The Guardian’s take on the social media metaverse: It may still be science fiction | Editorial

In the 1992 sci-fi dystopia Snow Crash, author Neal Stephenson imagined a dark 21st century where the collapse of the global economy had seen governments fall and their power replaced by a few giant corporations. The book stands out for its foreknowledge, anticipating the adoption of what were then considered outlandish technologies like wireless internet, cryptocurrencies, and smartphones, as well as the rise of the gig economy. But it was the book’s prophetic vision of the “metaverse” that rekindled interest in the work.

Indeed, Stephenson described the online virtual reality experience that almost every tech giant today wants to exploit commercially. Last October, Microsoft announced that users of its online meetings app Teams could turn into avatars — the Stephenson term popularized in Snow Crash — to encourage users to interact virtually. A few days later, Mark Zuckerberg, the founder of Facebook, renamed his company Meta, emphasizing the potential of virtual worlds.

Mr Zuckerberg wants to convince the world he has found new ways to make money – a quest which has become more urgent since last week it was revealed that the company’s user base may not have just plateaued, but is beginning to decline. This is partly because many Apple iPhone owners choose not to be tracked by apps such as Facebook and young people prefer to hang out on the Chinese social media network TikTok. Facebook User Engagement provides personal data used to target advertising. Mr. Zuckerberg’s Meta rebranding aims to signal that he will improve his company’s targeting and measurement techniques – and derive more revenue from its users.

However, the metaverse may not be the future. The corporate version of social media has been accused, with some justification, of rotting democracy from within. Because Facebook, Twitter and YouTube loom so large in the public imagination, there is a “blind spot”, computer scientist Ethan Zuckerman suggests, for alternative models. Yet they are there. Tim Berners-Lee, the inventor of the Web, wants to take back power from big tech and give people control over their personal data.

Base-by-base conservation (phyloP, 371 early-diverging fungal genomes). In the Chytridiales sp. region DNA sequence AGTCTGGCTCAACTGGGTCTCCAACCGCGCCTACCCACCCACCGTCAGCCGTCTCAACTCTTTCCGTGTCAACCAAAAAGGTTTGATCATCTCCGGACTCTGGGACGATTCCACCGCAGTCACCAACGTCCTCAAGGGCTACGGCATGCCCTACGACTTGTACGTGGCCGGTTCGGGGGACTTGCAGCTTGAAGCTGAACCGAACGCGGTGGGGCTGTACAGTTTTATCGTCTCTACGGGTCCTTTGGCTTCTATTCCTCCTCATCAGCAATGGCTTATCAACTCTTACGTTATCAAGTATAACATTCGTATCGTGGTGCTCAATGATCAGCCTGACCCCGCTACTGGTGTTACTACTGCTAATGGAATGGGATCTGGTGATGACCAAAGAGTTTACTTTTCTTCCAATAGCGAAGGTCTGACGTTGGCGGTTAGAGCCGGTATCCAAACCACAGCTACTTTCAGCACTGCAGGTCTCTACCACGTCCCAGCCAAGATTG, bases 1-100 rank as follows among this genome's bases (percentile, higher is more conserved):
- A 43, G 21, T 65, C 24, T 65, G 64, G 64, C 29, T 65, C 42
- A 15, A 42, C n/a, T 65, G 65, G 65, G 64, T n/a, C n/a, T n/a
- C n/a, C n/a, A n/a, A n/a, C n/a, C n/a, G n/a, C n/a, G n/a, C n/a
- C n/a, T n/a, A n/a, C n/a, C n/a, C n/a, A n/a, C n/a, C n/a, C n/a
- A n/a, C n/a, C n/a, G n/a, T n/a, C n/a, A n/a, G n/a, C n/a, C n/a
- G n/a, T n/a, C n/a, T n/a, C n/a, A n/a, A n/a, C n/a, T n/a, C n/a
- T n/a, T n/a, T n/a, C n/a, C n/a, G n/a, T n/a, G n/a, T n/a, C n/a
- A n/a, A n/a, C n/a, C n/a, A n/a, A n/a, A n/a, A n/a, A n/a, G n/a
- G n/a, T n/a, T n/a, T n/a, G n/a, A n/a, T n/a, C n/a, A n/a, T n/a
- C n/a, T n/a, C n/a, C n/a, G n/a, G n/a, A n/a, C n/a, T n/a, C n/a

Other decentralized platforms – like Mastodon – allow online communities to be created with different rules. Progressive Twitter users in India moved to mstdn.social in 2019 after a supporter was suspended. However, the largest decentralized social network is Gab, which serves right-wing extremists without a platform. There are also social media platforms built around cryptocurrency/blockchain capitalism, which currently has a prohibitive carbon footprint.

Contributors to these sites are usually rewarded with tokens, which theoretically rewards high-quality content. However, this model has its drawbacks: in particular that voting power is proportional to currency holdings. When Steemit, one of the original crypto sites, was bought out, its new owner used its market power to move it to its own blockchain system, which precipitated user walkouts.

Mr Zuckerman’s wish is for “many more social networks” that are explicitly governed by the communities that work with them and offer tools that give more control over what is seen and how it is seen. He believes a period of fertile creativity can produce a new, more cooperative form of social media. We hope he is right.

About Cecil Cobb

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